Herman appeared to support the Big 12’s new policy mandating that each team have 53 healthy players each week. It’s something akin to an NFL active game day roster. Each team must have seven offensive linemen, four interior defensive linemen and one quarterback.
“Teams falling below any of these benchmarks, based on game week test results, could still elect to play as scheduled if so desired,” the Big 12 announced. Otherwise, the game could be ruled a no-contest.
Wanting to still play without certain players and being forced to play are two separate issues.
On the Big 12 coaches teleconference, Herman was asked if he would feel comfortable still playing even if certain players weren’t healthy. Essentially, how comfortable would he be relying on backups and third-stringers?
“Yeah, there’s no doubt that scenario I’m sure has gone through all of our coaches’ minds in our conference at one point or another,” Herman said. “But you can’t control it. It’s what we agreed upon as a conference.”
So the Longhorns press forward. Herman said he obviously feels comfortable with senior quarterback Sam Ehlinger and how right guard Denzel Okafor and right tackle Christian Jones are coming along. The depth on the interior defensive line “is going to be a tremendous asset for us,” Herman said.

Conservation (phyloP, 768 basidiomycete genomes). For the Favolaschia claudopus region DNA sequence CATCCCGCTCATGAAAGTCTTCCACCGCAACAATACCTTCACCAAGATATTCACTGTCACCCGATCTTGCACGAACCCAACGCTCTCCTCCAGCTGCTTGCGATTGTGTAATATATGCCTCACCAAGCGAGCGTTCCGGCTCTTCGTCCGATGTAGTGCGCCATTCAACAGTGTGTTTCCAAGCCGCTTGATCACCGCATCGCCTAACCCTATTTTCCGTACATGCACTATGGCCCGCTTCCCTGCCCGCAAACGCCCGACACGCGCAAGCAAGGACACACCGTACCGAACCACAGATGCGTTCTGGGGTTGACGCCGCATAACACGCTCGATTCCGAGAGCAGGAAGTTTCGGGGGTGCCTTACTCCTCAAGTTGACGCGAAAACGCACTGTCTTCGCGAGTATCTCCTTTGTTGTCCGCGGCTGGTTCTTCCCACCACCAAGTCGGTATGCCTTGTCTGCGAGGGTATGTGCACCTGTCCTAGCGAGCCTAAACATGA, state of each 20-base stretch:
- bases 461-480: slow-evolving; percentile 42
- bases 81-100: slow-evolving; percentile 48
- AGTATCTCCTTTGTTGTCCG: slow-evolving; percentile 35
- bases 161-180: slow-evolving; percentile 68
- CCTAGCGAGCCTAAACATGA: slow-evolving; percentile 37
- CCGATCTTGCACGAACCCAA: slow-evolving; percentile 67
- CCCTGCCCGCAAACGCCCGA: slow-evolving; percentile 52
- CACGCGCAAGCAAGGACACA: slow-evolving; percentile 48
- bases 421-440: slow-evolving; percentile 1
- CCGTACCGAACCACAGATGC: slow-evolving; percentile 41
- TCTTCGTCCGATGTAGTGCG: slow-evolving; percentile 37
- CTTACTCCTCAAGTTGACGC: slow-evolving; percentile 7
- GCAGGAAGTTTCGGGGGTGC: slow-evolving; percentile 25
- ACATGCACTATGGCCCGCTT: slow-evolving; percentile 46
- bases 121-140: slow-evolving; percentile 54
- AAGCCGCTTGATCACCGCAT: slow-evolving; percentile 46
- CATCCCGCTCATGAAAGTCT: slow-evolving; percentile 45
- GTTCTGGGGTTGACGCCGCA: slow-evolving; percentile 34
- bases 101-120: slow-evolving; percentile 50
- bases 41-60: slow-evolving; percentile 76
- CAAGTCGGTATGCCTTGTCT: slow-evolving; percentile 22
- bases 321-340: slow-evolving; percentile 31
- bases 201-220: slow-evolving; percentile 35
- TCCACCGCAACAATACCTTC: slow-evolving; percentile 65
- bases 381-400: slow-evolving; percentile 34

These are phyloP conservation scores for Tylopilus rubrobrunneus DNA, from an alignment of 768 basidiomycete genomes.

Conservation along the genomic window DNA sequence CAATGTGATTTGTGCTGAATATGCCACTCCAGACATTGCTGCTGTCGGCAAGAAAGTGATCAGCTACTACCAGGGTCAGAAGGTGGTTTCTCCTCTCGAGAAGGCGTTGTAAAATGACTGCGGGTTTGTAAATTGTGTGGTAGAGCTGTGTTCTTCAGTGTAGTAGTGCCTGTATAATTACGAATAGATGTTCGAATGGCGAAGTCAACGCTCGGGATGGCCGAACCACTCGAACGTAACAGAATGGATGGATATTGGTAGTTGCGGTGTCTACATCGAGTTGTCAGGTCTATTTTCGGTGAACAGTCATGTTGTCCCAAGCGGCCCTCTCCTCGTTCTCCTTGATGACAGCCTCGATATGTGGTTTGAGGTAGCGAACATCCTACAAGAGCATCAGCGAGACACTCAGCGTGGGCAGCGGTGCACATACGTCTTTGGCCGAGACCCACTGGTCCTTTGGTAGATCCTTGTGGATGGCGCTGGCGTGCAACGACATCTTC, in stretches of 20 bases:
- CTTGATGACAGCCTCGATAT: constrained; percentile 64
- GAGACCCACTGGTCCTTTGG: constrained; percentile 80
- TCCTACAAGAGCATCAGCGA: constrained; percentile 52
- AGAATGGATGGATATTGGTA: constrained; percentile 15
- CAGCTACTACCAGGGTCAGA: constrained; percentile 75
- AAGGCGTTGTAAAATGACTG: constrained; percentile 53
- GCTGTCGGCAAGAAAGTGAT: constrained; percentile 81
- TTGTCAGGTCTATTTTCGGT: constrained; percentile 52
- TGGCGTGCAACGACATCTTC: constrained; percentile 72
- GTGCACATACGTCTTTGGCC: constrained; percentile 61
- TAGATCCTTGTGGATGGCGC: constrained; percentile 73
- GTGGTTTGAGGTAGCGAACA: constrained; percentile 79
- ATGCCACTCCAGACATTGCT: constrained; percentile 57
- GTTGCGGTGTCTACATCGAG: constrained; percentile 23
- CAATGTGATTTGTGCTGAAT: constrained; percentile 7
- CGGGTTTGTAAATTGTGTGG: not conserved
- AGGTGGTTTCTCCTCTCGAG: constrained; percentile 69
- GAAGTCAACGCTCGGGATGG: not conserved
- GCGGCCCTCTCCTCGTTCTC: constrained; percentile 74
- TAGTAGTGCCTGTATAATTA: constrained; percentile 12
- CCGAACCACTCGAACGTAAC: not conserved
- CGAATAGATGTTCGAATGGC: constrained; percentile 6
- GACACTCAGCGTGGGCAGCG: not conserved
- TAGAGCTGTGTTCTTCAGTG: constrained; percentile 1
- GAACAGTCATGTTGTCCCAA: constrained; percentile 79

Replacing the production loss from now-departed seniors Colin Johnson and Devin Duvernay is and continues to be one of his key concerns. And “the depth and consistency at linebacker” has been a hot offseason topic, but Herman feels better about that.
“The thing I’m worried about is making (it) through the dang season,” he said. “We’ve got to be able to sustain this level of diligence the entire season. For a group of 18- to 22-year-olds is going to be difficult but certainly not impossible.”
After having spring practice canceled, Herman said his players “would play in a parking lot if we have to.” The fact that there will be somewhere around 25,000 people in the stands is “not really a huge concern of ours.”
Herman said players will wear a special team patch signifying social issues, and all Big 12 teams will have a similar helmet sticker. But the coach did not indicate what will happen during the post-game singing of “The Eyes of Texas” school song.
The Longhorn Band will not be performing because of the pandemic, but fans usually still sing the song acappella at sporting events without the band, anyway. UT’s baseball teams have long stood at the top of the dugout to sing The Eyes after road games. “We’ve got time to talk about it, when and if I do get some kind of clarity on what is going to happen post-game,” Herman said.
There’s always some angst over the season opener, but it’s usually football related — new quarterbacks, new position starters, new formations, etc. This is something totally different, courtesy of a worldwide pandemic.
Saturday can’t come and go soon enough.
Contact Brian Davis at 512-445-3957. Email email@example.com.